2. So we have our target implanted and callbacks are working. Now what? In normal operations, an attacker often needs interactive shell access to more easily pivotescalate privilegesexfil data, and access sensitive resources. We call this interactive operations. A couple examples of interactive shells are Metasploit’s Meterpreter and Cobalt Strike’s Beacon. In our Dark Side Ops: Custom Penetration Testing training course, we build out another interactive shell called Slingshot.
  3. The installer script installed Metasploit for us, so we’re going to use the ThrowbackLP interface to generate and deploy a Metasploit payload. Click “MetCreator” in the upper right corner. Here’s a brief overview of the options.
    1. Type – This is the output type of the payload being generated. The options are EXE, DLL, and RAW (i.e. shellcode). RAW is especially useful when combined with Throwback’s shellcode injection functionality.
    2. Payload – This is the type of payload to generate. Of course, the Metasploit handler has to match this.
    3. Filename – The filename for the generated payload. This is stored in the /var/www/html/down folder, unless you changed the root WWW directory in the install script.
    4. IP Address – This is the IP address for the reverse Meterpreter shell. Obviously this isn’t necessary for bind shells.
    5. Port – This is the port for the Meterpreter reverse or bind shell.
  4. In this case, we want a reverse Meterpreter callback to, which is also our ThrowbackLP. When conducting ops, it is a horrible idea to use the same infrastructure for interactive and beaconing access. It’s a great way to get caught and burn your infrastructure. For the purposes of this demo, it’ll work just fine.
  5. Complete the fields, and click “Create Payload”. You should see something similar to the screenshot below. Make note of the filename being generated!
  1. As shown in the screenshot, ThrowbackLP generates the Metasploit commands necessary to setup the handler for the callback. Copy and paste the commands into the “msfconsole” window and ensure the handler is running.
  1. We want to inject our shellcode payload into memory, but we first need to know which process we want to inject into. To do this we’ll need to first get a process list to obtain the PID of the target process.
  2. Find “Get Process List” from the drop-down and queue the task for the target. After the next callback, the output from “tasklist.exe” will be provided. Remember this is viewable by clicking the “History” button. Find the PID of a target process for shellcode injection. In our case, we used “spoolsv.exe” with a PID of “1032”
  1. With a valid PID, base64 encoded payload, Meterpreter handler listening, and target calling back, we’re ready to inject our shellcode.
  2. Return to the ThrowbackLP interface and select “Download and Execute Shellcode”. In the “Command” textbox enter the URL of the encoded HTML payload file. In the “Arguments” textbox enter the PID of the target process. Click on the target and then click “Submit” to queue the tasking.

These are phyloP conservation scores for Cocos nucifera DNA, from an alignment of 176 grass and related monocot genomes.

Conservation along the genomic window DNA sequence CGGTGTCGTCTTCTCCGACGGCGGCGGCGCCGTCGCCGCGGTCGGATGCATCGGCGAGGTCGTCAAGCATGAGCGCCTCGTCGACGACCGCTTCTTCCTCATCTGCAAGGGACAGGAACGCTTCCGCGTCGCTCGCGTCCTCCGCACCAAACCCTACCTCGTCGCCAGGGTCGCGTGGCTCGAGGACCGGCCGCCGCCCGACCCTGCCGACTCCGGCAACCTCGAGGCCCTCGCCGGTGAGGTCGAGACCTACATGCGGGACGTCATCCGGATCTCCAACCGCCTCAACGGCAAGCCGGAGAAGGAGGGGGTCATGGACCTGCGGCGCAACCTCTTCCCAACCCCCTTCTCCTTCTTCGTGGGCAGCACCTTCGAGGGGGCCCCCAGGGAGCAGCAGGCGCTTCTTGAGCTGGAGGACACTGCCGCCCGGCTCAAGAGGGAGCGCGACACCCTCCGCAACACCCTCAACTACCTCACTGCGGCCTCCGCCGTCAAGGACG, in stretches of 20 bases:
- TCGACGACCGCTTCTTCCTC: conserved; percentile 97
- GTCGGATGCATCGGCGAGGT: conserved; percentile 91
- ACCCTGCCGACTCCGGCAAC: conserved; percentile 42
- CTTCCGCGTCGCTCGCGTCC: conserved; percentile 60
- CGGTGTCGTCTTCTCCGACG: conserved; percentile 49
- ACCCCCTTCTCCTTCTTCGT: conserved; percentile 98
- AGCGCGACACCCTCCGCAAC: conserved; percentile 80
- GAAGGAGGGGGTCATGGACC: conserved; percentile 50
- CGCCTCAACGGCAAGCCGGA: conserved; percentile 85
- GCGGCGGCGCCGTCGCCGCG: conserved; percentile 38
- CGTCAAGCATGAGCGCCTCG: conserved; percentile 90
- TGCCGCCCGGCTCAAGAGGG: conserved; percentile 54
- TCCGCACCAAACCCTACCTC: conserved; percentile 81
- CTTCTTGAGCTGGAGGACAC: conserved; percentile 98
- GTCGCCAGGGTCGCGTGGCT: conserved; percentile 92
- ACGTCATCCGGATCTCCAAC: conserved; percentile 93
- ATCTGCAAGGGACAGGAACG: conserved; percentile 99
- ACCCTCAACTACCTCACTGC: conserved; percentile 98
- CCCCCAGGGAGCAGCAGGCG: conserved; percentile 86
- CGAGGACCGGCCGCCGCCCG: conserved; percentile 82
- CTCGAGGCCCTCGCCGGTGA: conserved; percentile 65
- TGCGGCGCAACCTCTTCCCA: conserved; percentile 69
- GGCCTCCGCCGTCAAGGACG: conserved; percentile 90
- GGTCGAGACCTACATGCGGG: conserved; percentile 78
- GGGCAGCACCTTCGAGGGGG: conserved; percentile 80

1. Wait the longest 1 minute of your life until you get the Meterpreter shell! Notice we’re running as SYSTEM and within the process ID we specified (1032).

Hopefully this post helps make an awesome tool a bit easier to use, and you’ll be able to incorporate it into your toolkit and ops methodology. Feel free to submit bugs on Github.


NetSPI’s Top Password Masks for 2015

Over the course of the last year, we’ve cracked a lot of NTLM domain password hashes. During many of our internal penetration tests, we grab the password hashes for all of the domain users and attempt to crack them. Throughout the year, we keep track of the hashes that we’ve cracked and try to gain some insight into how people are choosing passwords, and what we can do to identify some common weaknesses.

At the end of the last year, we took a look at the breakdown of lengths, common words, and number of duplicates. Since we captured more than double the number of hashes this year compared to 2014, it got to be a pain to track each and every domain hash cracking job.  Going forward, I’m looking to implement some better metrics in our cracking process to better tally these numbers and trends throughout the year.

I’ve compiled a list of our top password masks for the year. This was pretty easy to do, as we keep a running list of the cracked passwords for the year to reuse in other password cracking attempts. I have a handy Perl script  that I feed the cracked list into to determine the masks.

Below is the top 10 list of password masks for 2015’s cracked NTLM passwords.

The Top 10

#MaskExample Password% of Matching Cracked Passwords

?u = Uppercase letter
?l = Lowercase letter
?d = Decimal number (0-9)

Given that we see some combination of month, day, season, and/or year in every domain that we encounter, I figured I would do all of our examples in that format. For what it’s worth, all of the example passwords here were found in the cracked list.

The top 10 patterns listed above account for 28.66% of the cracked password list.

The top 40 patterns (Download Links Below) for the year account for 50.83% of the passwords that we cracked for the year (not 50% of the hashes gathered for the year). Now please keep in mind that these are just for the cracked passwords. This is a uniqued list. It does not account for duplicates and that means it does not truly reflect the real mileage that you could get with using these on a typical domain. Running the top 10 masks against a recent domain dump allowed us to crack 29% of the hashes in seven and a half minutes. So this does give pretty decent coverage.